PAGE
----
Investing for the Fiscal Cliff
Board: Macro Economics
There has been a lot of press coverage for the upcoming “fiscal cliff” (FC) that is facing the US in 2013. My crystal ball is a little cloudy on how/when the various issues will be resolved. There are so many different scenarios; it is difficult to assess which FC items will be amended, halted, or allowed to become law.
I have seen a lot of commentary on the overall GDP impact if all of the FC items become law. The Congressional Budget Office did a study projecting GDP growth of 4.4% if all of the FC changes are CANCELLED. If all of the FC cuts are allowed to become law, the GDP growth will fall to 0.5%. 
We can stipulate that that many investments will be affected if the FC is allowed to be become law. I am NOT going to cover those issues. What I am going to cover is some items METARites might consider taking in 2012 due to the uncertainty. Clearly, all of the FC items will impact each investor differently, so one size does not fit all. First let’s review the main FC items that are scheduled to become low in 2013.
1. Marginal tax rates. Today they are 10, 15, 25, 28, 33 and 35 percent. Unless Congress acts, they will revert to 15, 28, 31, 36 and 39.6 percent.
2. Long-term capital gains - currently 15 percent for people in the upper tax brackets and zero for folks in the 10 and 15 percent brackets - will increase to 20 percent for most people and 10 percent for those in the 15 percent bracket.
3. Today, the rate on most U.S. stock dividends is the same as the capital gains rate. Next year, this preferential treatment will end and dividends will be taxed like ordinary income (such as wages from a job) at rates up to 39.6 percent.
4. Higher-income people will see their itemized deductions reduced and their personal exemptions reduced or eliminated.
5. More couples will be subject to the marriage penalty, which means they will pay more on a joint return than they would if they each filed as singles.
6. Parents will get a smaller tax credit for their dependents and can deduct fewer child-care expenses. Many college-related deductions will be reduced.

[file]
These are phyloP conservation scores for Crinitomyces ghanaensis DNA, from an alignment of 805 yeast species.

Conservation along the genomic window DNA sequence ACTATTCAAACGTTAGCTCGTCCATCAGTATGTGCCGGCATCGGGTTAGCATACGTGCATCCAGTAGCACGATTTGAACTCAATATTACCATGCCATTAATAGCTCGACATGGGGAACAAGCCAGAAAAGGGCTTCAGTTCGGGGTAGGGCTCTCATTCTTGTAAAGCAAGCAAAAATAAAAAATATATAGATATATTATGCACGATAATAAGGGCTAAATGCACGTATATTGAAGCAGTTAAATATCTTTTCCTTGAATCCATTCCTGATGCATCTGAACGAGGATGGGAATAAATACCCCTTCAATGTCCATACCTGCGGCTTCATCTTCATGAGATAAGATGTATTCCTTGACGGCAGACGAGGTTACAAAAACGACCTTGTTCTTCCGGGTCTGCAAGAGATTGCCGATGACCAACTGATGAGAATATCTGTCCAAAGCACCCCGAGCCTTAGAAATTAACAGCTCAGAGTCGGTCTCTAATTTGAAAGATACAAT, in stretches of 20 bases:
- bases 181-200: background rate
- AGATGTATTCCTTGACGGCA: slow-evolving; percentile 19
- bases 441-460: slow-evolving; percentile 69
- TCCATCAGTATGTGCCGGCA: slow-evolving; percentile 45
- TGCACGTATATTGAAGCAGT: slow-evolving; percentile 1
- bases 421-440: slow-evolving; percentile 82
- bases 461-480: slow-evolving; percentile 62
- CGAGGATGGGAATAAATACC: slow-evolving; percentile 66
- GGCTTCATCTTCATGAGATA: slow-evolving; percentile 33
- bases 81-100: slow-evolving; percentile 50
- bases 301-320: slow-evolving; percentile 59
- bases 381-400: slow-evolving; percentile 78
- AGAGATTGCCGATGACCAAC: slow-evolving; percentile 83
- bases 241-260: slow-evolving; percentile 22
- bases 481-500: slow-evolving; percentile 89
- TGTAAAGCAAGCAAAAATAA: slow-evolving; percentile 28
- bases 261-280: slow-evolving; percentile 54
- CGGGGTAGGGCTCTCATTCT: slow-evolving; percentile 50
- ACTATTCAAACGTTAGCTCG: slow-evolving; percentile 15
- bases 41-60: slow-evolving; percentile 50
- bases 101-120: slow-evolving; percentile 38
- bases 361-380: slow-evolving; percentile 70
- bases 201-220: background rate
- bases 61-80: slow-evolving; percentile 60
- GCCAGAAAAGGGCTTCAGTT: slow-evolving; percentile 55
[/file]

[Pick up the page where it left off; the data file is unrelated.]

7. More middle-income families will become subject to the alternative minimum tax.
8. The top estate-tax rate will rise to 55 percent from 35 percent, and the amount exempt from the estate tax will drop to $1 million from $5 million.
9. Obamacare 3.8% surtax on investment income for >$250k household income.
10. Temporary 2.0% increase in employee social security withholding expires, meaning a 2.0% increase in 2013.
Possible investment actions
1. Standard personal income tax strategy is normally to defer income into later years. Stated differently, why pay taxes today that you can pay later. The FC would have you do the opposite.
2. A small number of employees might have the possibility of pulling income into 2012 that would normally be taken in 2013. If you can do that, you will save the 2% SS tax increase. Most employees cannot change when they receive income, so this is of limited benefit.
3. LARGE AND CONTROVERSIAL ITEM! Consider taking capital gains in 2012 that you had planned taking in the next year or two. Let’s say you are sitting on a large gain in a stock but likely would sell it in 2013. You can sell it in 2012 and get the lower capital gains tax rate. NOTE that you can REPURCHASE the same stock the same day. Unlike wash sell rules on losing positions, there are NO limitations on repurchasing shares with gains. So you can continue holding the investment until you would have otherwise sold it.
If you plan on holding the stock ad infinitem, I would NOT sell it for tax reasons. I would take the chance that over the very long term >5 years, you will come out ahead by not paying taxes early. For example, maybe your income drops and puts you into a lower tax bracket when you decide to sell it. Or maybe you plan to pass it along to your heirs in your estate which would qualify for a stepped up basis.
4. Alternate Minimum Tax is a NIGHTMARE because it is not settled for 2012. Typically Congress passes the AMT “patch” towards the end of the year or early the next year. Then they tell the IRS how to implement it. Maybe this is the year that Congress does NOT pass the AMT patch. I don’t know and personally would not recommend any investment action that presupposes one way or the other.
5. “Throw mama from the train” is here once again with the uncertainty in estate tax rates and the exemption amount. This came up back in 2010 when estate taxes went to zero for one year. Recall that George Steinbrenner was able to pass down literally billions in assets without paying any estate tax. With estate taxes set to rise dramatically in 2013, it creates some perverse incentives. For estates less than $ 1 million, it will not make any difference. If your estate is > $ 1 million, I recommend you consult an estate attorney. They are easy to spot these days with their frazzled looks around the law firm. The estate attorney can discuss the alternatives you have. It is beyond the scope of this post to address all of the possible alternatives.
BOTTOM LINE is that we do not know how the fiscal cliff tax issues will be resolved. (At least Yoda does not!) With this uncertainty, each investor will have to decide which tax minimization actions to over 2012 and 2013.
Good luck and may the force be with you. . .
 Congressional Budget Office study on Fiscal Cliff impact on GDP